In the community in which I was asked to take this petition, on overcrowding, we were a farming, and retirement community.   I was a young wife, with two kids, and had a husband on the CHP.  I wasn't retired, and I wasn't into farming.  I was involved in my children's school.  I was involved in my church.  I was involved in community awareness.  I lived here because I ran from the city I loved, because of what overcrowding was doing to the people.  The house I bought was built by a family who lived here, with kids who were growing up, here.  Their investment was here.

 

The farmlands around us, in this rural community, were being bought by out of town, out of state, and out of country speculators.  This property meant nothing to them, because they didn't live here.  They wanted the money, that was their only concern  for investing.  They didn't invest in the people, or what would happen if these properties were turned into housing tracts, one right after the other.

 

Our public services:  Water, fire, police, roads, schools - you name it, were affected.  I'm talking about lack of forethought, within, and without, this community.  And I'm sickened by the lack of awareness in people.  Who pays for all of these services, the ones you can't maintain fast enough?  Who pays for all of the crime that these fast growing communities, here in Southern Calif., have had to deal with? You and me, and our children.  Certainly not the people who got their money, and left this mess we've had to deal with! 

 

My neighbor, this morning, asked me:  Why are all of our properties, and parks, and roadways being bought by other governments?  I honestly had no answer for her.  I only know what I've had to deal with, on a local level.  But what are we seeing for the future of the U.S.?  Where is the sight down the road?  If I had one question that I would ask this next Administration, this would be it.  Don't give me platitudes, and rhetoric.

Message Edited by Choisya on 10-03-2008 09:38 AM

 

 
Scribe
Laurel
Posts: 5,747
Registered: ‎10-29-2006
0 Kudos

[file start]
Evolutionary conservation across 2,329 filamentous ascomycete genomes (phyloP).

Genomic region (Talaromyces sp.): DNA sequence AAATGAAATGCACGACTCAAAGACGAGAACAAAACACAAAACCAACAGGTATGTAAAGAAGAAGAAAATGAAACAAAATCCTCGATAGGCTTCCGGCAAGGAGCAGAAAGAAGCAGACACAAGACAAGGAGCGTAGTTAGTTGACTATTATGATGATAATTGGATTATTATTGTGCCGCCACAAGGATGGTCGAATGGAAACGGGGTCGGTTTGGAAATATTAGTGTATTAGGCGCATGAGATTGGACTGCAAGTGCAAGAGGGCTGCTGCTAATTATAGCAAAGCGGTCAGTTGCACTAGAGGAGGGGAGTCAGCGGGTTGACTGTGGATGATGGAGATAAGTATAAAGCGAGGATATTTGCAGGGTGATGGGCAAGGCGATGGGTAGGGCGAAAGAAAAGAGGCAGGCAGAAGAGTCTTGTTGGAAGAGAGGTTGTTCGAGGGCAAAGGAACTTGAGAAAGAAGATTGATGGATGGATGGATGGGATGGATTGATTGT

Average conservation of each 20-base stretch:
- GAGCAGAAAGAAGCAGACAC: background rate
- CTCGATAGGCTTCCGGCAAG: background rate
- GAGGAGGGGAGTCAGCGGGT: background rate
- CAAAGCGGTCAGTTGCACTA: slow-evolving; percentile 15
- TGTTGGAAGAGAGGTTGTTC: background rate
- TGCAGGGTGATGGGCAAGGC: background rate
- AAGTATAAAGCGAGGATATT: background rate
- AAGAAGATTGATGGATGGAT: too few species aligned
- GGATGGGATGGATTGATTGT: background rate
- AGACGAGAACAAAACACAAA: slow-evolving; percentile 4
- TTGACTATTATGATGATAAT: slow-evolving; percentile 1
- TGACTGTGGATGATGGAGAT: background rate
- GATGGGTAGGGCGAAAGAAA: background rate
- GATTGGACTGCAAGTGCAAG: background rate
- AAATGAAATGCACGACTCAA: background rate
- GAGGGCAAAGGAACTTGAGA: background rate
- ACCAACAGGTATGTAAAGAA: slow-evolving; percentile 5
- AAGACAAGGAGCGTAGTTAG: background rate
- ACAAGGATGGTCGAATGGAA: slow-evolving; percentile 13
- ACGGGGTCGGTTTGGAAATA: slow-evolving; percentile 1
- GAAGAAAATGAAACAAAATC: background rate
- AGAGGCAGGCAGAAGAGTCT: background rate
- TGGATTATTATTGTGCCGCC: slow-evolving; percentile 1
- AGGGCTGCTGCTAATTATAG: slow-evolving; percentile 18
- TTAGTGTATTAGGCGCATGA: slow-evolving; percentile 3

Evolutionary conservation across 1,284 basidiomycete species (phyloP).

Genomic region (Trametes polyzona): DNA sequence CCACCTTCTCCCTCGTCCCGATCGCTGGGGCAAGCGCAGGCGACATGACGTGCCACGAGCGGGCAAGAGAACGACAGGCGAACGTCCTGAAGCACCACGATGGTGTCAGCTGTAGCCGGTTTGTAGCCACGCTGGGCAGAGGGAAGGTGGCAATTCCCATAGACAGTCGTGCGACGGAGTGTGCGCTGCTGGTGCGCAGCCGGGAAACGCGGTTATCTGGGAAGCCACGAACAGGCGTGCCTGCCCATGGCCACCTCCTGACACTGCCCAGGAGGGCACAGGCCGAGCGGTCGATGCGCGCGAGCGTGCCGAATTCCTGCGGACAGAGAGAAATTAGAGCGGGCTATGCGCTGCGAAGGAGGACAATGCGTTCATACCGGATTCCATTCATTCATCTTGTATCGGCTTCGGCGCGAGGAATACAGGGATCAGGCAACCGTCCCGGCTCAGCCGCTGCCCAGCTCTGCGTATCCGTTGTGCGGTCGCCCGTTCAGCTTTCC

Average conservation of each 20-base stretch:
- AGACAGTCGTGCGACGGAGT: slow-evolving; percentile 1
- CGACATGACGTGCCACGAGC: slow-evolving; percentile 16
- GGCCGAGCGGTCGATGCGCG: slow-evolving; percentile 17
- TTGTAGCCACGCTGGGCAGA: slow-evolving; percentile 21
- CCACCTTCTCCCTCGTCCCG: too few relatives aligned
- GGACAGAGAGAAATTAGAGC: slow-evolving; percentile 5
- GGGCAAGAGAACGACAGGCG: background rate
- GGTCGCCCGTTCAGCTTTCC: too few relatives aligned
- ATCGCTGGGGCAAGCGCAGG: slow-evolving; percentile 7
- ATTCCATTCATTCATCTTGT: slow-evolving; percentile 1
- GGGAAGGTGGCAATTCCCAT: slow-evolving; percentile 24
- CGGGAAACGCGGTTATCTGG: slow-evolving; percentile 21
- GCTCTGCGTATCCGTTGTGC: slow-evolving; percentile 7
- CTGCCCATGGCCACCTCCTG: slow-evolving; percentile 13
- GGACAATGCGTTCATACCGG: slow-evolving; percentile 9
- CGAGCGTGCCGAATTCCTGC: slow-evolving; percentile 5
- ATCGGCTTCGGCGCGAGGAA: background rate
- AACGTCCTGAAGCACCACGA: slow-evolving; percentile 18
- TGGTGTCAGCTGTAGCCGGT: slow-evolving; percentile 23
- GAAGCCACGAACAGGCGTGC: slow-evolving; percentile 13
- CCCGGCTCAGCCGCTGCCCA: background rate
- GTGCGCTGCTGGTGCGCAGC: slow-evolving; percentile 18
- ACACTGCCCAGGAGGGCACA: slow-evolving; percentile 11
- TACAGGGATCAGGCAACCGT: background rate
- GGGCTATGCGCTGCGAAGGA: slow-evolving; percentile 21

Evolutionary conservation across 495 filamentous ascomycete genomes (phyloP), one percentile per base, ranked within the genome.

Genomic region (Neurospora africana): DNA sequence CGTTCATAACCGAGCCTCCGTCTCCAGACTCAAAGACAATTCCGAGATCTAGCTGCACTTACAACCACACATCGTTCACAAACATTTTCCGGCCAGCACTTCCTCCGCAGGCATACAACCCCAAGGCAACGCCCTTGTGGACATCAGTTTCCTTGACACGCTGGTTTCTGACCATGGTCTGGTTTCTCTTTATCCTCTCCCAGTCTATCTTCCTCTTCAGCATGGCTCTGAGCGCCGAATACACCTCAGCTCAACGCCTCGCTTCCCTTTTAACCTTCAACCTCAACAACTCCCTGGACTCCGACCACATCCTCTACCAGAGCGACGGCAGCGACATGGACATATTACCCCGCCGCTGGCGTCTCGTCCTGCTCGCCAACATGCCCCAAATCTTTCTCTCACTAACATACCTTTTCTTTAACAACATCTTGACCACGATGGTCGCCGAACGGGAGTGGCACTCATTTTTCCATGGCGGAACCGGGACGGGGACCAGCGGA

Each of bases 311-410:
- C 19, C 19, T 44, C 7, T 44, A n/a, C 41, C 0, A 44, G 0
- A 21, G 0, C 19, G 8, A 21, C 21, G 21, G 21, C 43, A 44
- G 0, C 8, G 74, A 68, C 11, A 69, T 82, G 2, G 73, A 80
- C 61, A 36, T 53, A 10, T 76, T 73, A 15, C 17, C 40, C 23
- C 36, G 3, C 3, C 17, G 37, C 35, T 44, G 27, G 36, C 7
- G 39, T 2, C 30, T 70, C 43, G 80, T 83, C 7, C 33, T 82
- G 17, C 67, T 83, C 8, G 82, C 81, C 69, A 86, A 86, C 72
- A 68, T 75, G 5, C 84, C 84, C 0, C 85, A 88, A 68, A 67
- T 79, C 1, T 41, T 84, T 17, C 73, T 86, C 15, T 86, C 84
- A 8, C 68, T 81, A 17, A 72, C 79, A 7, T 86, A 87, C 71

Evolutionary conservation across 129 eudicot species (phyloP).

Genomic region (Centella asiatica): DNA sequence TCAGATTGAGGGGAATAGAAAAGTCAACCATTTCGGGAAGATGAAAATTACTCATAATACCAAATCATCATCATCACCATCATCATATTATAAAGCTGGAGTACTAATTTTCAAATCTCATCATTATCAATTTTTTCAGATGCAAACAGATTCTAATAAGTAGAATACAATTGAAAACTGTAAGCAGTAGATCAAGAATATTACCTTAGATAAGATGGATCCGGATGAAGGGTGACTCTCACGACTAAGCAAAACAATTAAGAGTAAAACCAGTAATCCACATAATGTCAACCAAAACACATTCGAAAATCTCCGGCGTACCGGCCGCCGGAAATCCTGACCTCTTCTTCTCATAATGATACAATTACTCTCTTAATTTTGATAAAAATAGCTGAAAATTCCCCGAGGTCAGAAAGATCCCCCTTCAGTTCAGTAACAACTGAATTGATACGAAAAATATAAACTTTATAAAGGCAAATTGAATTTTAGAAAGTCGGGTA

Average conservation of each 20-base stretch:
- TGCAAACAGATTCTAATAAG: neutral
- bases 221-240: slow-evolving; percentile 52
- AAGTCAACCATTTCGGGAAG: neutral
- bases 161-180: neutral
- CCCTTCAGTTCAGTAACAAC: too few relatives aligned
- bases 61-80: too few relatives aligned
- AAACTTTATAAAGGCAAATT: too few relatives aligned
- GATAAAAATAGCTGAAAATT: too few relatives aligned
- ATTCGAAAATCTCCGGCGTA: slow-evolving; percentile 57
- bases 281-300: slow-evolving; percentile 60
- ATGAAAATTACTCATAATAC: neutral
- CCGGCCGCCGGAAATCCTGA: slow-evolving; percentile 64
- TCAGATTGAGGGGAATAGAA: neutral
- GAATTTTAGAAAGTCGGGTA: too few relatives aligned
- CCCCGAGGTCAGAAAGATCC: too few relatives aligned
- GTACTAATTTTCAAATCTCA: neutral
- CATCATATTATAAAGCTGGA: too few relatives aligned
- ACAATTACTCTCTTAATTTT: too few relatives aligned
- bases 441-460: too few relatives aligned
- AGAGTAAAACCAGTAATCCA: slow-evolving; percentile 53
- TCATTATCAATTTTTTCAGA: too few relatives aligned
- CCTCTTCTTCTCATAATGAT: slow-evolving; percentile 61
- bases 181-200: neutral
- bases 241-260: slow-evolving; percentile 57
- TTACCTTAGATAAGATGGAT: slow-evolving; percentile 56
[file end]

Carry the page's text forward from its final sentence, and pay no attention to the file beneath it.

Re: The Climate Debate

Now we have another problem on our hands:

 

US. Ice Cubes Melting At Alarming Rate

"Truth must of necessity be stranger than fiction, for fiction is the creation of the human mind, and therefore is congenial to it." ~~G.K. Chesterton
Frequent Contributor
Timbuktu1
Posts: 1,572
Registered: ‎12-31-2007
0 Kudos

Re: The Climate Debate


Everyman wrote:

The very title of this thread will be anathema to some, who believe that there is no debate.  But I am satisfied that there is more than one side to this issue, and that it matters to us as residents of the earth what is really going on.

 

 The Times (the real one, not the New York or Los Angeles ones) has an article today in which a prominent English politician calls global warminga "new religion."   Two essential elements of a religion, of course, are that true believers are uninterested in counter-arguments, and they are generally dismissive of if not hostile to those who call their religion false.  Certainly a few, maybe some, perhaps many, global warming advocates seem to fall within this definition, though by no means all.

 

The global warming issue has, as we all know, gradually (or not so gradually) become more the province of politicians than of scientists.  Each politician will point to a cadre of scientists who support their position and dismiss those scientists who point to a different outcome.  But politicians are seldom interested in truth for its own sake; they are almost universally more interested in power, winning and then exercising it.   So we citizens are left with the need to look past the political rhetoric and new-religion aspects of the global warming debate to make our own informed decisions.